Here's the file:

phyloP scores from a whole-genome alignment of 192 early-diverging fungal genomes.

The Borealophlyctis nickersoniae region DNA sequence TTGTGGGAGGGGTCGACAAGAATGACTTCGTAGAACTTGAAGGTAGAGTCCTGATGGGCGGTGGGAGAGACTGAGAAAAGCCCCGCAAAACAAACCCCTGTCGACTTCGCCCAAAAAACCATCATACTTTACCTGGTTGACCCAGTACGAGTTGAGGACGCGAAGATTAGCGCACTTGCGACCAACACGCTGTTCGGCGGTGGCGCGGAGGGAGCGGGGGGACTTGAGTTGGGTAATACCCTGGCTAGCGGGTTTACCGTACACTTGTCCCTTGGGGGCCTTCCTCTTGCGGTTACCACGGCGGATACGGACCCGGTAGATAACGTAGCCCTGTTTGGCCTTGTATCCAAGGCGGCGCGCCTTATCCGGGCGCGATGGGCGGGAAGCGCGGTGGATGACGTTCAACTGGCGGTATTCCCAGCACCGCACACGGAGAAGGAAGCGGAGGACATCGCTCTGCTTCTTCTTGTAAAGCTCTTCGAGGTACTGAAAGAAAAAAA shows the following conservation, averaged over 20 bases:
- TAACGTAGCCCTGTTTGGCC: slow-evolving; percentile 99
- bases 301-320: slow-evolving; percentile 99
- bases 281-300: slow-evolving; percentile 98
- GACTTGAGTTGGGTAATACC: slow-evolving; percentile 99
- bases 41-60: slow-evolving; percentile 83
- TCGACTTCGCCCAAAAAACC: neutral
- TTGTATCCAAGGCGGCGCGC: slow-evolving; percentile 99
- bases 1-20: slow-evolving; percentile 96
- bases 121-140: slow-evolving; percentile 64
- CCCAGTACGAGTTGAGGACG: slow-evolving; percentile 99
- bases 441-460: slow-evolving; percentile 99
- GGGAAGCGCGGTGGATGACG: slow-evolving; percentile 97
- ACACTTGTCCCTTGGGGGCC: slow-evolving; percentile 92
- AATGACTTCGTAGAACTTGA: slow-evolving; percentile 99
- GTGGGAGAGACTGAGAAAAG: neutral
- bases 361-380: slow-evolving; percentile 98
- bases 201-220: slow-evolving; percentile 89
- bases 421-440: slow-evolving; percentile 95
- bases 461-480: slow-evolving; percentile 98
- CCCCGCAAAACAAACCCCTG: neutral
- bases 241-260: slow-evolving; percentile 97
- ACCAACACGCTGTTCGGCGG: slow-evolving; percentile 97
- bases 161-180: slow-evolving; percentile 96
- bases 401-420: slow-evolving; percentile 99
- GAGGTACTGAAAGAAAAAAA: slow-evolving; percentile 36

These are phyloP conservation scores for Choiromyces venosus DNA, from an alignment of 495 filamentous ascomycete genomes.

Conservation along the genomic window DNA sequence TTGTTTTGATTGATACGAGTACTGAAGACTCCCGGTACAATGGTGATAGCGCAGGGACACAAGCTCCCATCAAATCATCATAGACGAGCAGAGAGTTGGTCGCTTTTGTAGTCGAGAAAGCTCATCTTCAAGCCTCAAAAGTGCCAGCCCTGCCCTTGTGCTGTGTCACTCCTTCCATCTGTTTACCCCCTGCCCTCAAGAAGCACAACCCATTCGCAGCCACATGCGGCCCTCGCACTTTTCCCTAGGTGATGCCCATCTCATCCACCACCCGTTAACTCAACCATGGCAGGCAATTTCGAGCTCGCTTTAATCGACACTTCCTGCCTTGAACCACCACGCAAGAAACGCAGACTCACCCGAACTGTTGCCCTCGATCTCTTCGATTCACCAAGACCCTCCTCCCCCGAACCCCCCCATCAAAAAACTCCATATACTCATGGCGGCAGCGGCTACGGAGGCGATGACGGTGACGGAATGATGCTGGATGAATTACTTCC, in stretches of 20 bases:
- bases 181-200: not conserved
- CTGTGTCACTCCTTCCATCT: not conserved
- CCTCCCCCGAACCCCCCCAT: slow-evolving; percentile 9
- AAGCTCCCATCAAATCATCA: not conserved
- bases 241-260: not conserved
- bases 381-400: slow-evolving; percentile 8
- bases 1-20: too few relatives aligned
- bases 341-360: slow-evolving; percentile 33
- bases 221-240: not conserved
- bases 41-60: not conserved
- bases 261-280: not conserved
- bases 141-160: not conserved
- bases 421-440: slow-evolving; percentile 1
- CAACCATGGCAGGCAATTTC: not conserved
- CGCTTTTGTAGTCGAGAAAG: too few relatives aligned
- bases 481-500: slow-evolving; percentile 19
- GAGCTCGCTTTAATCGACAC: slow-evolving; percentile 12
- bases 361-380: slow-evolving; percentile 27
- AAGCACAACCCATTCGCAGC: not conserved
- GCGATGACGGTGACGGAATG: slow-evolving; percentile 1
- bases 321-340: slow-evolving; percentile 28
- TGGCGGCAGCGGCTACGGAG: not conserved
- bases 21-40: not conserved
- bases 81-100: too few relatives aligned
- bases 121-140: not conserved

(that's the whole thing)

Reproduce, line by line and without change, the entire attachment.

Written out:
phyloP scores from a whole-genome alignment of 192 early-diverging fungal genomes.

The Borealophlyctis nickersoniae region DNA sequence TTGTGGGAGGGGTCGACAAGAATGACTTCGTAGAACTTGAAGGTAGAGTCCTGATGGGCGGTGGGAGAGACTGAGAAAAGCCCCGCAAAACAAACCCCTGTCGACTTCGCCCAAAAAACCATCATACTTTACCTGGTTGACCCAGTACGAGTTGAGGACGCGAAGATTAGCGCACTTGCGACCAACACGCTGTTCGGCGGTGGCGCGGAGGGAGCGGGGGGACTTGAGTTGGGTAATACCCTGGCTAGCGGGTTTACCGTACACTTGTCCCTTGGGGGCCTTCCTCTTGCGGTTACCACGGCGGATACGGACCCGGTAGATAACGTAGCCCTGTTTGGCCTTGTATCCAAGGCGGCGCGCCTTATCCGGGCGCGATGGGCGGGAAGCGCGGTGGATGACGTTCAACTGGCGGTATTCCCAGCACCGCACACGGAGAAGGAAGCGGAGGACATCGCTCTGCTTCTTCTTGTAAAGCTCTTCGAGGTACTGAAAGAAAAAAA shows the following conservation, averaged over 20 bases:
- TAACGTAGCCCTGTTTGGCC: slow-evolving; percentile 99
- bases 301-320: slow-evolving; percentile 99
- bases 281-300: slow-evolving; percentile 98
- GACTTGAGTTGGGTAATACC: slow-evolving; percentile 99
- bases 41-60: slow-evolving; percentile 83
- TCGACTTCGCCCAAAAAACC: neutral
- TTGTATCCAAGGCGGCGCGC: slow-evolving; percentile 99
- bases 1-20: slow-evolving; percentile 96
- bases 121-140: slow-evolving; percentile 64
- CCCAGTACGAGTTGAGGACG: slow-evolving; percentile 99
- bases 441-460: slow-evolving; percentile 99
- GGGAAGCGCGGTGGATGACG: slow-evolving; percentile 97
- ACACTTGTCCCTTGGGGGCC: slow-evolving; percentile 92
- AATGACTTCGTAGAACTTGA: slow-evolving; percentile 99
- GTGGGAGAGACTGAGAAAAG: neutral
- bases 361-380: slow-evolving; percentile 98
- bases 201-220: slow-evolving; percentile 89
- bases 421-440: slow-evolving; percentile 95
- bases 461-480: slow-evolving; percentile 98
- CCCCGCAAAACAAACCCCTG: neutral
- bases 241-260: slow-evolving; percentile 97
- ACCAACACGCTGTTCGGCGG: slow-evolving; percentile 97
- bases 161-180: slow-evolving; percentile 96
- bases 401-420: slow-evolving; percentile 99
- GAGGTACTGAAAGAAAAAAA: slow-evolving; percentile 36

These are phyloP conservation scores for Choiromyces venosus DNA, from an alignment of 495 filamentous ascomycete genomes.

Conservation along the genomic window DNA sequence TTGTTTTGATTGATACGAGTACTGAAGACTCCCGGTACAATGGTGATAGCGCAGGGACACAAGCTCCCATCAAATCATCATAGACGAGCAGAGAGTTGGTCGCTTTTGTAGTCGAGAAAGCTCATCTTCAAGCCTCAAAAGTGCCAGCCCTGCCCTTGTGCTGTGTCACTCCTTCCATCTGTTTACCCCCTGCCCTCAAGAAGCACAACCCATTCGCAGCCACATGCGGCCCTCGCACTTTTCCCTAGGTGATGCCCATCTCATCCACCACCCGTTAACTCAACCATGGCAGGCAATTTCGAGCTCGCTTTAATCGACACTTCCTGCCTTGAACCACCACGCAAGAAACGCAGACTCACCCGAACTGTTGCCCTCGATCTCTTCGATTCACCAAGACCCTCCTCCCCCGAACCCCCCCATCAAAAAACTCCATATACTCATGGCGGCAGCGGCTACGGAGGCGATGACGGTGACGGAATGATGCTGGATGAATTACTTCC, in stretches of 20 bases:
- bases 181-200: not conserved
- CTGTGTCACTCCTTCCATCT: not conserved
- CCTCCCCCGAACCCCCCCAT: slow-evolving; percentile 9
- AAGCTCCCATCAAATCATCA: not conserved
- bases 241-260: not conserved
- bases 381-400: slow-evolving; percentile 8
- bases 1-20: too few relatives aligned
- bases 341-360: slow-evolving; percentile 33
- bases 221-240: not conserved
- bases 41-60: not conserved
- bases 261-280: not conserved
- bases 141-160: not conserved
- bases 421-440: slow-evolving; percentile 1
- CAACCATGGCAGGCAATTTC: not conserved
- CGCTTTTGTAGTCGAGAAAG: too few relatives aligned
- bases 481-500: slow-evolving; percentile 19
- GAGCTCGCTTTAATCGACAC: slow-evolving; percentile 12
- bases 361-380: slow-evolving; percentile 27
- AAGCACAACCCATTCGCAGC: not conserved
- GCGATGACGGTGACGGAATG: slow-evolving; percentile 1
- bases 321-340: slow-evolving; percentile 28
- TGGCGGCAGCGGCTACGGAG: not conserved
- bases 21-40: not conserved
- bases 81-100: too few relatives aligned
- bases 121-140: not conserved